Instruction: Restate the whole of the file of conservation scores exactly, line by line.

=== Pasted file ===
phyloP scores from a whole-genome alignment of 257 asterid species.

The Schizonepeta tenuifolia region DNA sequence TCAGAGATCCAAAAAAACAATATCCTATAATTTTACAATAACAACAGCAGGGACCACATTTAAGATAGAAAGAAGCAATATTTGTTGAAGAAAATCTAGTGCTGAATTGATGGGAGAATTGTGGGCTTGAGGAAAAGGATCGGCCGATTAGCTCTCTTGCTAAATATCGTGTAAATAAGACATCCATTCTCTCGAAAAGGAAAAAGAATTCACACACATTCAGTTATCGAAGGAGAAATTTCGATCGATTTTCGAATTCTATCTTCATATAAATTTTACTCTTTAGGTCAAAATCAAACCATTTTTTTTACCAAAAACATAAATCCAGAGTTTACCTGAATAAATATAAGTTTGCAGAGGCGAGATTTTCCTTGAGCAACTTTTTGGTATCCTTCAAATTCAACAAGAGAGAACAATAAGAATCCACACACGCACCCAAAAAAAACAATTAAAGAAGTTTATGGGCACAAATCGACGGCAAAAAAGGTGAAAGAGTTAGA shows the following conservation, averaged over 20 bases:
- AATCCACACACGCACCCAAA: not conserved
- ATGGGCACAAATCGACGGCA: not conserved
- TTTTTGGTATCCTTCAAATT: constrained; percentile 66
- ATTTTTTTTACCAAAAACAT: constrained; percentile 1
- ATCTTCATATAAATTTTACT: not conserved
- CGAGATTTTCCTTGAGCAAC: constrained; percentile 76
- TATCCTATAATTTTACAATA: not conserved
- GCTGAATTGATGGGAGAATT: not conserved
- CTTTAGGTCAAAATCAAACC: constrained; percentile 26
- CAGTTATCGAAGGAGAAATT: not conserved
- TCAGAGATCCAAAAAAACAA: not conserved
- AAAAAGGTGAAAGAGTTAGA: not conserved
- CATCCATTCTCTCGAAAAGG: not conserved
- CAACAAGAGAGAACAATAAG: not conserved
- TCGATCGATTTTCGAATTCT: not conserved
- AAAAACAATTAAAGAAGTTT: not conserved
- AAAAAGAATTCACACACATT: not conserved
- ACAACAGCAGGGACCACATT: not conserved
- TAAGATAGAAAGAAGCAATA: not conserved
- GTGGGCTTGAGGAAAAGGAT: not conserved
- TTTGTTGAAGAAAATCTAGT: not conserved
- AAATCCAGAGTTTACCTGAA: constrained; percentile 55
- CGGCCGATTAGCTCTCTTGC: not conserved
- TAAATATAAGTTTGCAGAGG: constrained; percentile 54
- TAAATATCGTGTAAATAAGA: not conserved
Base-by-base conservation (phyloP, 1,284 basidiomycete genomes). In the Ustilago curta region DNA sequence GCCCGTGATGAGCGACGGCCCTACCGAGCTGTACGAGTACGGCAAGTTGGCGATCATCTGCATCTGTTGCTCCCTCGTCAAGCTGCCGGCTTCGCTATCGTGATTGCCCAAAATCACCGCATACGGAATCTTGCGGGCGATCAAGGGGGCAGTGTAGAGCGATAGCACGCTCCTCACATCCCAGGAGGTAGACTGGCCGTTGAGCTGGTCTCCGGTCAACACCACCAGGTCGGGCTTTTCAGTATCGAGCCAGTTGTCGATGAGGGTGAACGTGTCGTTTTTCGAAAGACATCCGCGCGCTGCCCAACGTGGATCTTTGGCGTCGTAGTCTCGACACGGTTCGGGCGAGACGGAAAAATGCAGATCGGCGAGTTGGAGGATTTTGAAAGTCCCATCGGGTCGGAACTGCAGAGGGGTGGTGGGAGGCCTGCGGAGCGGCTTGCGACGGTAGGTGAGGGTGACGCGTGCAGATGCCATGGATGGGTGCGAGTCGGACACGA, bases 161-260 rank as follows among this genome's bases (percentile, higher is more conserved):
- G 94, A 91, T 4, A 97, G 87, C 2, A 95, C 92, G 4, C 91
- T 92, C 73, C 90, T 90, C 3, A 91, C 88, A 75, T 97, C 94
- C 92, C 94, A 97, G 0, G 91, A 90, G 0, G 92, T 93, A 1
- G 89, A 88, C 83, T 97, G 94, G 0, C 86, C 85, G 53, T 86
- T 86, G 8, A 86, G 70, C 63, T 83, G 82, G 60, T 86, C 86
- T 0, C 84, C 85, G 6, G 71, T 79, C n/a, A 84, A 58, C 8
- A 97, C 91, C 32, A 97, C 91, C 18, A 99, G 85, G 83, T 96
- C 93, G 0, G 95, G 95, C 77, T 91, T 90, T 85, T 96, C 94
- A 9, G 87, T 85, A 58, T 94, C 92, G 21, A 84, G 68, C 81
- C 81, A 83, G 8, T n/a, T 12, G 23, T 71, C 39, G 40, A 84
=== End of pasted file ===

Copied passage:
phyloP scores from a whole-genome alignment of 257 asterid species.

The Schizonepeta tenuifolia region DNA sequence TCAGAGATCCAAAAAAACAATATCCTATAATTTTACAATAACAACAGCAGGGACCACATTTAAGATAGAAAGAAGCAATATTTGTTGAAGAAAATCTAGTGCTGAATTGATGGGAGAATTGTGGGCTTGAGGAAAAGGATCGGCCGATTAGCTCTCTTGCTAAATATCGTGTAAATAAGACATCCATTCTCTCGAAAAGGAAAAAGAATTCACACACATTCAGTTATCGAAGGAGAAATTTCGATCGATTTTCGAATTCTATCTTCATATAAATTTTACTCTTTAGGTCAAAATCAAACCATTTTTTTTACCAAAAACATAAATCCAGAGTTTACCTGAATAAATATAAGTTTGCAGAGGCGAGATTTTCCTTGAGCAACTTTTTGGTATCCTTCAAATTCAACAAGAGAGAACAATAAGAATCCACACACGCACCCAAAAAAAACAATTAAAGAAGTTTATGGGCACAAATCGACGGCAAAAAAGGTGAAAGAGTTAGA shows the following conservation, averaged over 20 bases:
- AATCCACACACGCACCCAAA: not conserved
- ATGGGCACAAATCGACGGCA: not conserved
- TTTTTGGTATCCTTCAAATT: constrained; percentile 66
- ATTTTTTTTACCAAAAACAT: constrained; percentile 1
- ATCTTCATATAAATTTTACT: not conserved
- CGAGATTTTCCTTGAGCAAC: constrained; percentile 76
- TATCCTATAATTTTACAATA: not conserved
- GCTGAATTGATGGGAGAATT: not conserved
- CTTTAGGTCAAAATCAAACC: constrained; percentile 26
- CAGTTATCGAAGGAGAAATT: not conserved
- TCAGAGATCCAAAAAAACAA: not conserved
- AAAAAGGTGAAAGAGTTAGA: not conserved
- CATCCATTCTCTCGAAAAGG: not conserved
- CAACAAGAGAGAACAATAAG: not conserved
- TCGATCGATTTTCGAATTCT: not conserved
- AAAAACAATTAAAGAAGTTT: not conserved
- AAAAAGAATTCACACACATT: not conserved
- ACAACAGCAGGGACCACATT: not conserved
- TAAGATAGAAAGAAGCAATA: not conserved
- GTGGGCTTGAGGAAAAGGAT: not conserved
- TTTGTTGAAGAAAATCTAGT: not conserved
- AAATCCAGAGTTTACCTGAA: constrained; percentile 55
- CGGCCGATTAGCTCTCTTGC: not conserved
- TAAATATAAGTTTGCAGAGG: constrained; percentile 54
- TAAATATCGTGTAAATAAGA: not conserved
Base-by-base conservation (phyloP, 1,284 basidiomycete genomes). In the Ustilago curta region DNA sequence GCCCGTGATGAGCGACGGCCCTACCGAGCTGTACGAGTACGGCAAGTTGGCGATCATCTGCATCTGTTGCTCCCTCGTCAAGCTGCCGGCTTCGCTATCGTGATTGCCCAAAATCACCGCATACGGAATCTTGCGGGCGATCAAGGGGGCAGTGTAGAGCGATAGCACGCTCCTCACATCCCAGGAGGTAGACTGGCCGTTGAGCTGGTCTCCGGTCAACACCACCAGGTCGGGCTTTTCAGTATCGAGCCAGTTGTCGATGAGGGTGAACGTGTCGTTTTTCGAAAGACATCCGCGCGCTGCCCAACGTGGATCTTTGGCGTCGTAGTCTCGACACGGTTCGGGCGAGACGGAAAAATGCAGATCGGCGAGTTGGAGGATTTTGAAAGTCCCATCGGGTCGGAACTGCAGAGGGGTGGTGGGAGGCCTGCGGAGCGGCTTGCGACGGTAGGTGAGGGTGACGCGTGCAGATGCCATGGATGGGTGCGAGTCGGACACGA, bases 161-260 rank as follows among this genome's bases (percentile, higher is more conserved):
- G 94, A 91, T 4, A 97, G 87, C 2, A 95, C 92, G 4, C 91
- T 92, C 73, C 90, T 90, C 3, A 91, C 88, A 75, T 97, C 94
- C 92, C 94, A 97, G 0, G 91, A 90, G 0, G 92, T 93, A 1
- G 89, A 88, C 83, T 97, G 94, G 0, C 86, C 85, G 53, T 86
- T 86, G 8, A 86, G 70, C 63, T 83, G 82, G 60, T 86, C 86
- T 0, C 84, C 85, G 6, G 71, T 79, C n/a, A 84, A 58, C 8
- A 97, C 91, C 32, A 97, C 91, C 18, A 99, G 85, G 83, T 96
- C 93, G 0, G 95, G 95, C 77, T 91, T 90, T 85, T 96, C 94
- A 9, G 87, T 85, A 58, T 94, C 92, G 21, A 84, G 68, C 81
- C 81, A 83, G 8, T n/a, T 12, G 23, T 71, C 39, G 40, A 84